VanLoon Cemetery George Blackwell 10.2
Photos of Cemetery and Tombstone by Ken Blackwell
Inscription on Tombstone of George Blackwell 10.2
In Memory of our loving father -
Died Mar 1, 1877 - Age 70 Years 2Mos.
Notes from LCB.
The funeral of George was officiated by Rev. Wm. M. Wells
If it was not for the adventurous and determined spirit of this man we would never have made the move to our present roots that we enjoy today. It was a courageous move in those days that only the brave at heart would attempt. Many of that generation had to have that kind of attitude for the purpose of simple survival. His sons shared the same dream and as this website will show throughout, it was achieved as a family that was dedicated to itself as an entity as well as individuals. A lesson we should attempt to maintain in the future.
The Seal of the State of Minnesota
George became a proud American citizen in 1857
Named for Stephen Arnold Douglas.
Member of Congress from Illinois 1843-47, U.S. Senator from Illinois, 1847-61; candidate for president in 1860.
Advocated Minnesota statehood as chairman of Senate Committee on Territories.
View the 1860 Census of Meeker Co., Minnesota.
in the Census
The 1860 Census shows George Sr. (10.2) - age 59 and Henry (10.2.5) - age 20 residing together.
Family # 164 - Listed as Farmers.
John (10.2.3) is shown as residing apart from his father and brother and is listed as Family # 186 - Listed his trade as a Mason.
Census reprint seen below in yellow.
Fam # Name Age Sex Occupation POB Tnshp
164 Blackwell, George 59 m farmer England Act
164 Blackwell, Henry 20 m farmer England Act
186 Blackwell, J 28 m mason England Act
George Blackwell 10.2 and son
Henry Blackwell 10.2.5 are shown in the same household.
John Blackwell 10.2.3 is in his own household.
George Sr. 10.2 died in the house of his son, Judge Henry Blackwell. 10.2.5 (George lived with Henry in Holmes City Twps)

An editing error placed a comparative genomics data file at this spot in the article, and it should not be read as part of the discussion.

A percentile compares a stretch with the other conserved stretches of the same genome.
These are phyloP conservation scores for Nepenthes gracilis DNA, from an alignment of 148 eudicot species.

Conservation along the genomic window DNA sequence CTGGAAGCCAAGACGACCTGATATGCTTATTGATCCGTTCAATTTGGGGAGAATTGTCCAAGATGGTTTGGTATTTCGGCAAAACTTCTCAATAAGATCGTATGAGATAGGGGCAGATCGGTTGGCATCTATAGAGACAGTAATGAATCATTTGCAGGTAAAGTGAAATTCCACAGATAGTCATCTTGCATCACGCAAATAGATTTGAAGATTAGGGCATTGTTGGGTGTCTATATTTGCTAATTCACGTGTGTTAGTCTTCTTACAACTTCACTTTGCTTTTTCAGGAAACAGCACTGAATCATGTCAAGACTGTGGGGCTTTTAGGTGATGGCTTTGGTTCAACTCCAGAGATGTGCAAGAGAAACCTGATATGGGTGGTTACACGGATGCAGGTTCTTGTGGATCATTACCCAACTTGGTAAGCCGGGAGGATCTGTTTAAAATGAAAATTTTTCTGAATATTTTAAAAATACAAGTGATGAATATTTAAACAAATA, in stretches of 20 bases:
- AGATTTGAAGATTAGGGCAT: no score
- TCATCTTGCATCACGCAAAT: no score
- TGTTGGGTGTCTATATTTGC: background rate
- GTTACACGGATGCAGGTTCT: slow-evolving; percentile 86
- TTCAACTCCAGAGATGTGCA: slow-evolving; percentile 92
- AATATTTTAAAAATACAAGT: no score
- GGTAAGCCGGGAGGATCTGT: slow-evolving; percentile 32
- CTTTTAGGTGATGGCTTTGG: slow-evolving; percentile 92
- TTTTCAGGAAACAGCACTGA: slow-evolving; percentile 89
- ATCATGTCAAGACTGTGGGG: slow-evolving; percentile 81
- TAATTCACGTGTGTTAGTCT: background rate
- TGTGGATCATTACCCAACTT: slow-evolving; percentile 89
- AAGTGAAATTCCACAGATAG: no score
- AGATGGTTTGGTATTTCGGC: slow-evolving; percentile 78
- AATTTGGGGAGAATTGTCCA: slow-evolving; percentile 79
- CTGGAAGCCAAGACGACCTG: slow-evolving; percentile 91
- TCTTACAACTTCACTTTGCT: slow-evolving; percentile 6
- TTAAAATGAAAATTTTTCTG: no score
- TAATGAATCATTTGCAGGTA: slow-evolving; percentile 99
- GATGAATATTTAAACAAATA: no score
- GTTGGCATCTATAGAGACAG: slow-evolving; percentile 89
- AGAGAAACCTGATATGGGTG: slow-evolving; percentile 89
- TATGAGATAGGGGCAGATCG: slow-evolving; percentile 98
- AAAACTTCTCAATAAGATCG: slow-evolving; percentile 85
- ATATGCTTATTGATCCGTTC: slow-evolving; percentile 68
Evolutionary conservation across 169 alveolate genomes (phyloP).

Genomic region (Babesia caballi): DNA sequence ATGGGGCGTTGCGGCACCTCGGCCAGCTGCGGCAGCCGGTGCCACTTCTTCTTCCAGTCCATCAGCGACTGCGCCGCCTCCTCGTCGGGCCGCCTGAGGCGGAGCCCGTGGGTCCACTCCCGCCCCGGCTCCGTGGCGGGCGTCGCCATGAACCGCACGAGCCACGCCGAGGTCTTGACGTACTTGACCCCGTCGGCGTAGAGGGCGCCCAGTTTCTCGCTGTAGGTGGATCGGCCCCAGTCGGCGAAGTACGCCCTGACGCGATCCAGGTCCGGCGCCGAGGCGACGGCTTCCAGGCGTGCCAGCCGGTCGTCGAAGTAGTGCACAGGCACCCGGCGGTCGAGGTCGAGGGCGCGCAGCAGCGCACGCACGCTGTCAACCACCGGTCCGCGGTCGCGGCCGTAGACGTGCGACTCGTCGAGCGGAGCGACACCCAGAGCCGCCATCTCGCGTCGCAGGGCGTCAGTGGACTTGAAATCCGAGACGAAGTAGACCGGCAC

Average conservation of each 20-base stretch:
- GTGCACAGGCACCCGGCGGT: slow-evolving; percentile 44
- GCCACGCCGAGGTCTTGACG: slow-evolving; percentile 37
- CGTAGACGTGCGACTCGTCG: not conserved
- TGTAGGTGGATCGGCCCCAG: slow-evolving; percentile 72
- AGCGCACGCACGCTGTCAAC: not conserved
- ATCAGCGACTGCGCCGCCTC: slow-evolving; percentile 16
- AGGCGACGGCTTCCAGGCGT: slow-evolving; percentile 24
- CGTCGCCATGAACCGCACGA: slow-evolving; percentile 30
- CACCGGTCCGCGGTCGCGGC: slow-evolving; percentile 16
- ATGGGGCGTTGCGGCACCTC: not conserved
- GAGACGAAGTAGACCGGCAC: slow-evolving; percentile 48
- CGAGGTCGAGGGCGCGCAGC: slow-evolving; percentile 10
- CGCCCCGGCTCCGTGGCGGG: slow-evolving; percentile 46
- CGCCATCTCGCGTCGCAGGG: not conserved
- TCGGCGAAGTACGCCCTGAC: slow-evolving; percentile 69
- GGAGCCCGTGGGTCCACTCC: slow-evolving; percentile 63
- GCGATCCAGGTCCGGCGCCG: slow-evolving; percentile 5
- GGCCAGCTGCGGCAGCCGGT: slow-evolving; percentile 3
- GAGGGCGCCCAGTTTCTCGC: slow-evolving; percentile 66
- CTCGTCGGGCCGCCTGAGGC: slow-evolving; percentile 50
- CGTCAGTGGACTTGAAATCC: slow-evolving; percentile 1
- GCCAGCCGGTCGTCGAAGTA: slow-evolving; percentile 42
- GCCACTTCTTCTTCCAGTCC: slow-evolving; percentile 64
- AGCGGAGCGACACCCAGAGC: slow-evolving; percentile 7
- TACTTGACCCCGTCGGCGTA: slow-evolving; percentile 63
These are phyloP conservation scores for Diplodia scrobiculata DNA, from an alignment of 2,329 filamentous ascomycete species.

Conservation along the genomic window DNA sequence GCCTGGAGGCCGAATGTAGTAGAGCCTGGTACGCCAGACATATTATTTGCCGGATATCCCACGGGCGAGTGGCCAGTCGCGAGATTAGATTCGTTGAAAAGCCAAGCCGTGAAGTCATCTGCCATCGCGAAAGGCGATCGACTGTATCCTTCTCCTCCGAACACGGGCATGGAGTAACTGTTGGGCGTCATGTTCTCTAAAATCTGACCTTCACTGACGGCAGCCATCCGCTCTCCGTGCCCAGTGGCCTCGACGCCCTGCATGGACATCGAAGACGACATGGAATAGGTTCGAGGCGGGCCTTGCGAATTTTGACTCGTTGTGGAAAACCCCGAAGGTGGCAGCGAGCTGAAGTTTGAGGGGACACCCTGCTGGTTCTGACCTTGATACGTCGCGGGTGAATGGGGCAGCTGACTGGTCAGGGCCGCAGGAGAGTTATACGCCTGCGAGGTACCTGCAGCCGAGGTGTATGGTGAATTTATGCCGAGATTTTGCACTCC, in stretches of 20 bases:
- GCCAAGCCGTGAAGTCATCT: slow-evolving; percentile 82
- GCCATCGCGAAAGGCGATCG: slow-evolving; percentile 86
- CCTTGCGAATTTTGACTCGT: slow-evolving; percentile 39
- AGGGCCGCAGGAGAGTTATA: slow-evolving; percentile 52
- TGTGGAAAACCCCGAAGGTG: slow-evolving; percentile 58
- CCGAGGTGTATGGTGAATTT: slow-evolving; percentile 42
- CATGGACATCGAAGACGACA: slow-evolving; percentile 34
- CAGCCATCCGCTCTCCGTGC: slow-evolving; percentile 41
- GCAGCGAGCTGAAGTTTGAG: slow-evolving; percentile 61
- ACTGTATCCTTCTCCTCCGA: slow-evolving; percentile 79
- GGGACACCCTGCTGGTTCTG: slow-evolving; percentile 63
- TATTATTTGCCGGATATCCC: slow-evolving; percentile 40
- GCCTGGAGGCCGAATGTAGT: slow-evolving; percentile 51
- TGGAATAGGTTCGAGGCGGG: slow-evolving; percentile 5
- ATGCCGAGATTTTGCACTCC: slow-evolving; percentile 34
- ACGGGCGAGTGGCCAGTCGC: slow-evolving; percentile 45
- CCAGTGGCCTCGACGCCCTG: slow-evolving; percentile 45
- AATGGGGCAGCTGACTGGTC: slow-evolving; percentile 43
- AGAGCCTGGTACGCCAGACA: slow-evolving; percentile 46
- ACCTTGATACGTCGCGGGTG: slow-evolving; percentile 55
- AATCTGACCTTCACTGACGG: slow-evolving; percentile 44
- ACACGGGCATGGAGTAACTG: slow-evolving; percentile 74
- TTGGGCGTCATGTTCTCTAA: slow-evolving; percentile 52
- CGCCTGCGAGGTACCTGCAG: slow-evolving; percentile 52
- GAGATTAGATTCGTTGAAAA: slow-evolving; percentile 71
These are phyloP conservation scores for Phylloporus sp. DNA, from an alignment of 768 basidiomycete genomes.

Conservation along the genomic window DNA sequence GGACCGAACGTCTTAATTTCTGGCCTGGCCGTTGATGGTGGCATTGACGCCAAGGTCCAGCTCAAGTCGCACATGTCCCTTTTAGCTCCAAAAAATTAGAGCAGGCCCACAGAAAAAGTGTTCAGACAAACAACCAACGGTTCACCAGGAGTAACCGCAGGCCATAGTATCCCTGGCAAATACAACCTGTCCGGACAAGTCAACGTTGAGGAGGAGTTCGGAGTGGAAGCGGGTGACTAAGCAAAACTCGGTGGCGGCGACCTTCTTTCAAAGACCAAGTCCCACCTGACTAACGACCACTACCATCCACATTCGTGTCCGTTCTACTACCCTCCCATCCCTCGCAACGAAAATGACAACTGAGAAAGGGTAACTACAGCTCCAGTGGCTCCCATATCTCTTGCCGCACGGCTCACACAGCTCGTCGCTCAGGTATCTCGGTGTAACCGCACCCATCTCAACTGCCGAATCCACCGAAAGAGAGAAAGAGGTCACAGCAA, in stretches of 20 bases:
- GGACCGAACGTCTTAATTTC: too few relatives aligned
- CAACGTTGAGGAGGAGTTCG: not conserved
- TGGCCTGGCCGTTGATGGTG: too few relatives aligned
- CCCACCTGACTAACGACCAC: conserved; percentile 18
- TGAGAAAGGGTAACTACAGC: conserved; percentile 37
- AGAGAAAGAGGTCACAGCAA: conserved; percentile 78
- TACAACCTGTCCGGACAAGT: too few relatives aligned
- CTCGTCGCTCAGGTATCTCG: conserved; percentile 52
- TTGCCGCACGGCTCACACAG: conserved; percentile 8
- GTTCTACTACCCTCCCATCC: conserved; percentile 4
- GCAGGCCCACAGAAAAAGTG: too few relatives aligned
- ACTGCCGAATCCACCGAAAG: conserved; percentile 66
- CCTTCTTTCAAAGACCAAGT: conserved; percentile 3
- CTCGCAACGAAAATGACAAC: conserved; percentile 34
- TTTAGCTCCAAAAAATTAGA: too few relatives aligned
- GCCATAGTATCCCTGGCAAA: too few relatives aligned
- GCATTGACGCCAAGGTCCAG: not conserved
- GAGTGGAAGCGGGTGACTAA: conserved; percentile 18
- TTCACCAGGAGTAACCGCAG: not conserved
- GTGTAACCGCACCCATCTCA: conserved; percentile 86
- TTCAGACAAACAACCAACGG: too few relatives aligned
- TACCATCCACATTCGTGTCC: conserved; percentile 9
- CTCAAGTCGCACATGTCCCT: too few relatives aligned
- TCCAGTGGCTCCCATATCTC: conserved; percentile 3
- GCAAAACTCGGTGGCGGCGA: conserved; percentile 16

It is not known why one newspaper of the day called him John W. Blackwell when the 1851 Census called him George and also
that is what he called himself. His tombstone says - George Blackwell. Signed deeds in our possession show his signature as
George Blackwell in his own hand.
One obituary states his death was on March 2 when his tombstone reads March 1, 1877. This could be a simple newspaper error.
Other obituaries state March 1. His funeral was officiated by Rev. Wm. M. Wills.
Reported by the Alexandria Post in the March 16th, 1877 issue. Died March 1, 1877.
Accurate Birth Date established It was important to establish an important birth date for George as he is the topic of concern
due to many errors being made in the past in who the "Main Individual" was that spearheaded the family to come to America.
For some time it was though to be a John Blackwell born in Cheltenham in 1806. However, we know have the facts and it takes
only a little simple math to figure out.
George was actually born in Jan of 1801. His tombstone says he died on March 1 of 1877 at the age of 76 years and 2 months.
John could have been a brother or some other relation but he was not the same person as George Blackwell of 1801 (10.2)
(Thanks to James Blackwell 10.2.3.4.1.1.2) for finding the truth about George Blackwell.)
Documents from Litchfield, Minnesota dated 1857 show George Blackwell and a John Blackwell age 24. John is also seen living
with a James W. Blackwell. The age dates are supported by the 1851 Census. Other Blackwell's are in the area but the ages do not
agree with documents. Possibly they are related. We know that other Blackwells were in Gloucester and they could have came out
as well. Could it be that some of them came out to America first and also were in Minnesota, causing George Sr. and his sons to
mover there? Also, should that be the case, it could have been more of a comfort to George Sr. to leave his wife and daughters alone back in England in the care of another related Blackwell family. We know that many Blackwells were in and around Cheltenham and
other areas of Gloucester that were related. This is just a guess based upon what would be considered normal and logical actions.
This part of the website will be covered in Phase 2.
PLACE OF GEORGE BLACKWELL (10.2)
George Blackwell Sr. 10.2 is buried in Van Loon Cemetery by Blackwell Lake near Holmes City, MN.
Marry Barradell is not with him as she died on 12 Nov 1864 in Cheltenham, England and is buried in
Shurdington, Gloucester, England Recorded as age 68 at time of death.
Follow the Website in Family Order - Next to the first born of George Blackwell (10)- Elizabeth (10.2.1)
or you may go to the pages of the other children - Sophia - John - George Jr. - Henry - William
or select from the Menu Bar at the Top of the Page